Late last week, Reuters published a report claiming that officials in Vietnam and China are preparing for a possible visit from President Xi Jinping to Hanoi at the end of October or early November.
The report cited four people familiar with the plans, one of which claimed that the Chinese government had sent a team to Hanoi to organize accommodations for Xi’s delegation. The visit would be Xi’s first state visit to Vietnam since 2017.
The four sources also suggested that Hanoi and Beijing are working on a joint statement that would be issued during the visit. Chinese Foreign Minister Wang Yi was expected to visit Hanoi in mid-October to help finalize the joint statement “if sufficient progress on the text has been made,” one source told the news agency.”
Two of the sources told Reuters that the two sides were discussing the possible inclusion of the phrase “community of common destiny” to characterize their relationship. The phrase, which came into vogue after Xi’s ascendance in 2012, represents “the highest level of bilateral relations for the Xi Jinping administration.”
China formed a bilateral “community of common destiny” with Laos in 2017 and Cambodia in 2018, and then with Myanmar during Xi’s state visit to the country in January 2020.
As much as Beijing would clearly like Vietnam to join these nations, two sources told Reuters that Vietnamese officials were cautious about adding that reference. Indeed, China reportedly stated its desire to declare such a community of common destiny with Vietnam during Xi’s state visit in 2017, a suggestion that Hanoi rejected.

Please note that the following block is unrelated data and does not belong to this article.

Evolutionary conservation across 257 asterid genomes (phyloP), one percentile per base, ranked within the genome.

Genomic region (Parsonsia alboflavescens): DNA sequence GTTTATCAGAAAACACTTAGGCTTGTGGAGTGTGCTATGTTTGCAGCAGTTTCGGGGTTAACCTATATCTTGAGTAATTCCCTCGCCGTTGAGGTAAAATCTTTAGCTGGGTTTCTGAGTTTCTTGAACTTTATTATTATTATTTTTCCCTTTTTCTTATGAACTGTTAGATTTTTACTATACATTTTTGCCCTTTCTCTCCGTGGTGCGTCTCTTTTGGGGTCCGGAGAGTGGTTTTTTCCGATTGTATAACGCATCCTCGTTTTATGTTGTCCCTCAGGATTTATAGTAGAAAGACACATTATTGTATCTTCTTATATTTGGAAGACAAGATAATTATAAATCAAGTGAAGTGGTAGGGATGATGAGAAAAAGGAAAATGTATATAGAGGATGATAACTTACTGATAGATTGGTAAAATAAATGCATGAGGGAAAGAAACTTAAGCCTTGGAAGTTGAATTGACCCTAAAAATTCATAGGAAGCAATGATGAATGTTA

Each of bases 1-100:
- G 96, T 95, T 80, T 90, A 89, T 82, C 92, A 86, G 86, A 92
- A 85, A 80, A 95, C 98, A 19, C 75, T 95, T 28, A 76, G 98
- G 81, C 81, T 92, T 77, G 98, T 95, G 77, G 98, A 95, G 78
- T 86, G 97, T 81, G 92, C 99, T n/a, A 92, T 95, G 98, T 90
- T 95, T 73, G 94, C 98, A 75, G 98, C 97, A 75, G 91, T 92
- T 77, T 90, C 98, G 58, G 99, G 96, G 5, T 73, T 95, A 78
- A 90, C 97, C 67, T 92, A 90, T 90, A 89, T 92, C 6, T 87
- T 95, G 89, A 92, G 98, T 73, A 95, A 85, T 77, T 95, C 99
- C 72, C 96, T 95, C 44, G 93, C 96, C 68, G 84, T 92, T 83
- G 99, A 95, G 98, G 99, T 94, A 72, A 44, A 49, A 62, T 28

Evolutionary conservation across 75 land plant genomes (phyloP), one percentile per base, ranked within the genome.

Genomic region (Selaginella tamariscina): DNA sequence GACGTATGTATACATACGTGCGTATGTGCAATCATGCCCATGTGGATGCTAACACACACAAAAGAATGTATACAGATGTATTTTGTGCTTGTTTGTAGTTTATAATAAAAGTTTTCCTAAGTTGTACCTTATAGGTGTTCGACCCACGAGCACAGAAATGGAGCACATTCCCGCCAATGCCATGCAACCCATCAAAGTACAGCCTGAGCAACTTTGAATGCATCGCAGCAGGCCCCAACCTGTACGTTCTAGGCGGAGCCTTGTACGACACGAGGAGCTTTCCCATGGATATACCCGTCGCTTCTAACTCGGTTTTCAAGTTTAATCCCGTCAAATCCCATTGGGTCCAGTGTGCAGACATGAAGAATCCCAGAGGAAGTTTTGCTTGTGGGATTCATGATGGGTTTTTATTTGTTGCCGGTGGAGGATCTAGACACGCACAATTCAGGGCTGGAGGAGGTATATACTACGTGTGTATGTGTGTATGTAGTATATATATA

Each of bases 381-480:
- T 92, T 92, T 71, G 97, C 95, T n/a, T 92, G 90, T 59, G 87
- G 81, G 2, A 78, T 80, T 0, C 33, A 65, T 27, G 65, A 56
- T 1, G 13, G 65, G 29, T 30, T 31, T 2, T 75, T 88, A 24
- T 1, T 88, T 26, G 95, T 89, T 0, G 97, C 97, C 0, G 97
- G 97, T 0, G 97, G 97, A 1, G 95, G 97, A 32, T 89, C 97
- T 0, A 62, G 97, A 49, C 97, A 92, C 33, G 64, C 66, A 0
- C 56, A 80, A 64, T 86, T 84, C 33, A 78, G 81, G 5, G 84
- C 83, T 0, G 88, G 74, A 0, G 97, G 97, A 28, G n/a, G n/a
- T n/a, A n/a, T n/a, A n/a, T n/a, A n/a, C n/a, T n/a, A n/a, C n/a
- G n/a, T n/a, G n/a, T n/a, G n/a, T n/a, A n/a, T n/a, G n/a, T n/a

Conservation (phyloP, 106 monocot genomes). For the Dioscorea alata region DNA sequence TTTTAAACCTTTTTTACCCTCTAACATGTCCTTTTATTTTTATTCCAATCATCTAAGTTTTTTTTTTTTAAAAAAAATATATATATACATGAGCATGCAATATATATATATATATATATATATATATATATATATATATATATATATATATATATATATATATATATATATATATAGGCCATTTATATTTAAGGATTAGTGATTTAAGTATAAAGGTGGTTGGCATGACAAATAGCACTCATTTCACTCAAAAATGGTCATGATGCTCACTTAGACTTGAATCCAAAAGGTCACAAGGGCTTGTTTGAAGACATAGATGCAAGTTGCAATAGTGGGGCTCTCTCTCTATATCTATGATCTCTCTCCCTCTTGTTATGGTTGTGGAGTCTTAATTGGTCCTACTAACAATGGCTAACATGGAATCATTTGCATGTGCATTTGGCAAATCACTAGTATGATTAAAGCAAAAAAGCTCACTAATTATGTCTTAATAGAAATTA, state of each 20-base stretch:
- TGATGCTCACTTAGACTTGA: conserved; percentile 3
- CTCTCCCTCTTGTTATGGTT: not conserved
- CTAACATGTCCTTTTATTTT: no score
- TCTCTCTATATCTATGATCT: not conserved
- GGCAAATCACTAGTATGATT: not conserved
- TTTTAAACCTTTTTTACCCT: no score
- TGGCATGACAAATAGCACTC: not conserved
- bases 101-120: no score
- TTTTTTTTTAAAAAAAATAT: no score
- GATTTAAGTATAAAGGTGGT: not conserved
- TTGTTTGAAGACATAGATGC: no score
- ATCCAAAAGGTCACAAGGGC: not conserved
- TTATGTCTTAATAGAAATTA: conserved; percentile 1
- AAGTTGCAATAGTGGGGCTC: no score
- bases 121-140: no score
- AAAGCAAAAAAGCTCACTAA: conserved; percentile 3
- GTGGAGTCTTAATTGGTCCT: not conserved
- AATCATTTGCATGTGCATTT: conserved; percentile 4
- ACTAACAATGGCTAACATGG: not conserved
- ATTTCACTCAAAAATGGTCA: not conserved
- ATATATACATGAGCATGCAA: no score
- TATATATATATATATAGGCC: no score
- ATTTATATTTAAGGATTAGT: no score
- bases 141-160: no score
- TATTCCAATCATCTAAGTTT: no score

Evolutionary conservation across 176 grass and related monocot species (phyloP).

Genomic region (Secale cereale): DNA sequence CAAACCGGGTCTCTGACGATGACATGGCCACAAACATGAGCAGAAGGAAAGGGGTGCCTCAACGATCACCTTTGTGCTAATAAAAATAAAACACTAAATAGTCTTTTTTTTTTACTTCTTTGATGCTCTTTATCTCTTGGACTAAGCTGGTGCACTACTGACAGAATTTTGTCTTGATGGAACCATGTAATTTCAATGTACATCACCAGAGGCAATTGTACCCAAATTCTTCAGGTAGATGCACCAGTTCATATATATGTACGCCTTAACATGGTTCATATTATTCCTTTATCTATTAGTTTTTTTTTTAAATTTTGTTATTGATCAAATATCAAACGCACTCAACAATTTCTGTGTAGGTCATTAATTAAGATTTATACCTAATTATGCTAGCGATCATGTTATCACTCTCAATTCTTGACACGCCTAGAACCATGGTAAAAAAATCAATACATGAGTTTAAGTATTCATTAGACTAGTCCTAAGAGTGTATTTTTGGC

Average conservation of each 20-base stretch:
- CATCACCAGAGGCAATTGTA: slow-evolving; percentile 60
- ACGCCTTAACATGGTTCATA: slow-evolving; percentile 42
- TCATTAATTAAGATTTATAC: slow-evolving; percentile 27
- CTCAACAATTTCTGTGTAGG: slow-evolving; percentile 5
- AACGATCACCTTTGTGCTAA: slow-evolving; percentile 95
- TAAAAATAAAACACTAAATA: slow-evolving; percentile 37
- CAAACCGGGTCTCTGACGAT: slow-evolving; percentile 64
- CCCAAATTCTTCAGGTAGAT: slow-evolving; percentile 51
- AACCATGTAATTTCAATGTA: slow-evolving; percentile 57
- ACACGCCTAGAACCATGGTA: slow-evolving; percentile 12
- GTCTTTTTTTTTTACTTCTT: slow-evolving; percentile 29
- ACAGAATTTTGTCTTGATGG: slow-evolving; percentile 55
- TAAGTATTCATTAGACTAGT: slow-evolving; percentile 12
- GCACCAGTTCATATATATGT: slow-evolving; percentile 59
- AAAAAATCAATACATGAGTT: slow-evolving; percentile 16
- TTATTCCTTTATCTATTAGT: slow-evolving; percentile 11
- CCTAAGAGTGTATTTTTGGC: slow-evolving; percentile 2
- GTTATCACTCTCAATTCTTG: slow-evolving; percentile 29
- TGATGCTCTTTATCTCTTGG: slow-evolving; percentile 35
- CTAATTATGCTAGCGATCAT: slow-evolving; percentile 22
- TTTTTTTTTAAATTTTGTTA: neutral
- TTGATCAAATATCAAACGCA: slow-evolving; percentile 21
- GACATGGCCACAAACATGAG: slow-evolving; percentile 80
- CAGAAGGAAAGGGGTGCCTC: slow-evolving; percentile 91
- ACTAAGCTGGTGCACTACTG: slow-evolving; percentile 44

The obvious context for the possible Xi visit, and the Chinese desire to promote Vietnam into the rarefied diplomatic ranks occupied by its Mekong neighbors, is last month’s visit to Hanoi of U.S. President Joe Biden. During the visit, Biden and senior Vietnamese officials elevated their relationship to a Comprehensive Strategic Partnership (CSP), placing the U.S. alongside China and Russia at the top of the nation’s diplomatic hierarchy.
That move took many observers of Vietnamese politics by surprise, and not only because the U.S. “leapfrogged” the “strategic partnership” tier and went straight to a CSP. Six months prior to Biden’s visit, many observers of Vietnamese politics said that any upgrade was unlikely. Enjoying most of the substance of a close partnership with Washington, the thinking was that Hanoi was less eager to change the formal designation, which officials feared could prompt a response from Beijing and facilitate possible U.S. meddling in Vietnamese domestic politics.
While Vietnam eventually changed its mind on this, it is hard to imagine that Vietnam did not forewarn Beijing about the U.S. upgrade, and reassure it that the move was not directed against China. (Biden said similarly that his visit to Vietnam was aimed at building U.S. relationships throughout Asia and was “not about containing China.”)
That said, China’s government might feel the need to extract an “upgrade” of its own from Vietnam, in a bid to substantiate the claim, commonly expressed by Chinese state media in the aftermath of the Biden visit, that the U.S. will never enjoy as c
From the Vietnamese standpoint, a possible Xi visit, whether or not it results in the creation of a “community of common destiny,” would consistent with the country’s independent and “omnidirectional” foreign policy – and its determination to navigate Asia’s growing strategic turbulence.